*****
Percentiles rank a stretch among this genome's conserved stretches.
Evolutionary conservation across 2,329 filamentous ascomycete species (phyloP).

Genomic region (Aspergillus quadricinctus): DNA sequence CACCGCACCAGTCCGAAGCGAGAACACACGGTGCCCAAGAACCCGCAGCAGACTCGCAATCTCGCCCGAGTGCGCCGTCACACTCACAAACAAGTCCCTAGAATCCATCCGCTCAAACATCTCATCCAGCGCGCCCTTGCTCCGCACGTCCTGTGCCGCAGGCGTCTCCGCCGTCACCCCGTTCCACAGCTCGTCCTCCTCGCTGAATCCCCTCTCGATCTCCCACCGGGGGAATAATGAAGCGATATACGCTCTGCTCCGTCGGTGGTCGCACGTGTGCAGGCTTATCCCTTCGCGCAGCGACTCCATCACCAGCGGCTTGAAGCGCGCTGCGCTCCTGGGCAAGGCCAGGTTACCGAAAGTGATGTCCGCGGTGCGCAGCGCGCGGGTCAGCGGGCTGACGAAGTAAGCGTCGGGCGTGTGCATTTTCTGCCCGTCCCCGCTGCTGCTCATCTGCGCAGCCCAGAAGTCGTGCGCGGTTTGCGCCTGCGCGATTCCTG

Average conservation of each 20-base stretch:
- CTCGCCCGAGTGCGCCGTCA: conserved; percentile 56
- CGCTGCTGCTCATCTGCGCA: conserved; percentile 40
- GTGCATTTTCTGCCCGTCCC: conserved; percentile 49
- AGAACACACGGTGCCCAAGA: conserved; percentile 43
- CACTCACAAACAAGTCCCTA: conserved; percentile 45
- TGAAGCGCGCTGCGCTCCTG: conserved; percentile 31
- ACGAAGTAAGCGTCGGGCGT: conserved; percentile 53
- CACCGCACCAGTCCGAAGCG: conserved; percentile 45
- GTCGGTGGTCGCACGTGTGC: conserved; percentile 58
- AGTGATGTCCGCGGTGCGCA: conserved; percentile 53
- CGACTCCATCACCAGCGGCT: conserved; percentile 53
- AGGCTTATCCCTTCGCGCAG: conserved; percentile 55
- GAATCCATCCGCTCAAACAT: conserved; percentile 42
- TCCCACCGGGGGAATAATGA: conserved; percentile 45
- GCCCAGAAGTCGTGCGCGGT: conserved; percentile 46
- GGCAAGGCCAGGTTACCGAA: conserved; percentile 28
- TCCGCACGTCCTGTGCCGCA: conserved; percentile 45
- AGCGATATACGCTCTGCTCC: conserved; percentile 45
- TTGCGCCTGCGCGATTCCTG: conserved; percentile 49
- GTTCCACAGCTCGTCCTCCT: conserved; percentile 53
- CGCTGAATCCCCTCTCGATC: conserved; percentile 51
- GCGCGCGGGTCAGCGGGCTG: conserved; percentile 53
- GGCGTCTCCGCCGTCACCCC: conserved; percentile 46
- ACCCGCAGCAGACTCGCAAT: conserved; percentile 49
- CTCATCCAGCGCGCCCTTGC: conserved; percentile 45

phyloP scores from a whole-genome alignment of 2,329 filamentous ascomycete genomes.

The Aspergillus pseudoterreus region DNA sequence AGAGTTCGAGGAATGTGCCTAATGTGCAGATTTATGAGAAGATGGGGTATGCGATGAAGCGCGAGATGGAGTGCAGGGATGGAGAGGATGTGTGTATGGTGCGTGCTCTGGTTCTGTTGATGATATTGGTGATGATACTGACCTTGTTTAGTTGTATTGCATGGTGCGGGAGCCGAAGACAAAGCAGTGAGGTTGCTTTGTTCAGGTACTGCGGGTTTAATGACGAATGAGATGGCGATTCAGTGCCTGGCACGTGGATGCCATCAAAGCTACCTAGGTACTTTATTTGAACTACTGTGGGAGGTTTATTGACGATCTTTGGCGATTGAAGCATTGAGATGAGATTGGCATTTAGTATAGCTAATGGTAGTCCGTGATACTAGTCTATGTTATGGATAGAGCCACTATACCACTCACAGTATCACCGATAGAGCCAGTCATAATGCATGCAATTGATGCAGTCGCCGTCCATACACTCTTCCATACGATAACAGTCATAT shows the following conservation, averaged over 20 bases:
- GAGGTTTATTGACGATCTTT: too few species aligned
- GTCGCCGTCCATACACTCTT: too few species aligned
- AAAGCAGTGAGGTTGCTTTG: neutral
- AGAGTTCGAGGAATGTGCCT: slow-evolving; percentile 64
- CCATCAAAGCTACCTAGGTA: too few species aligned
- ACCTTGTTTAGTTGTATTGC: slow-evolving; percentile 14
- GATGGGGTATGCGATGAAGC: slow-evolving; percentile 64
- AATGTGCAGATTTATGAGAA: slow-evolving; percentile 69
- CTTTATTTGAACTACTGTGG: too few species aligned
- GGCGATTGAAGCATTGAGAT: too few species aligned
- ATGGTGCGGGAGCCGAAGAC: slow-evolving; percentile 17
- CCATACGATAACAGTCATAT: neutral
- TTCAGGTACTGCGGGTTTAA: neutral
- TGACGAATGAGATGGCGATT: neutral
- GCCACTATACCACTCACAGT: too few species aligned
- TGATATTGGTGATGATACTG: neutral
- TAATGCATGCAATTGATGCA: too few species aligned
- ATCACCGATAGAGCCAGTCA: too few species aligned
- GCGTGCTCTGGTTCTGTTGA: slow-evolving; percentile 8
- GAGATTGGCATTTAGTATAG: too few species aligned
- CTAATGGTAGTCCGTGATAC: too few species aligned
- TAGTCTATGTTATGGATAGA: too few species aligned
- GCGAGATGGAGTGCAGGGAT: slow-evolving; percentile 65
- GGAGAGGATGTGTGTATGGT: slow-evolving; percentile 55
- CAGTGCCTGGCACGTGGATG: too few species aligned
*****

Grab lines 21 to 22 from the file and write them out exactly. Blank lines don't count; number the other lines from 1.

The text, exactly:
- TCCGCACGTCCTGTGCCGCA: conserved; percentile 45
- AGCGATATACGCTCTGCTCC: conserved; percentile 45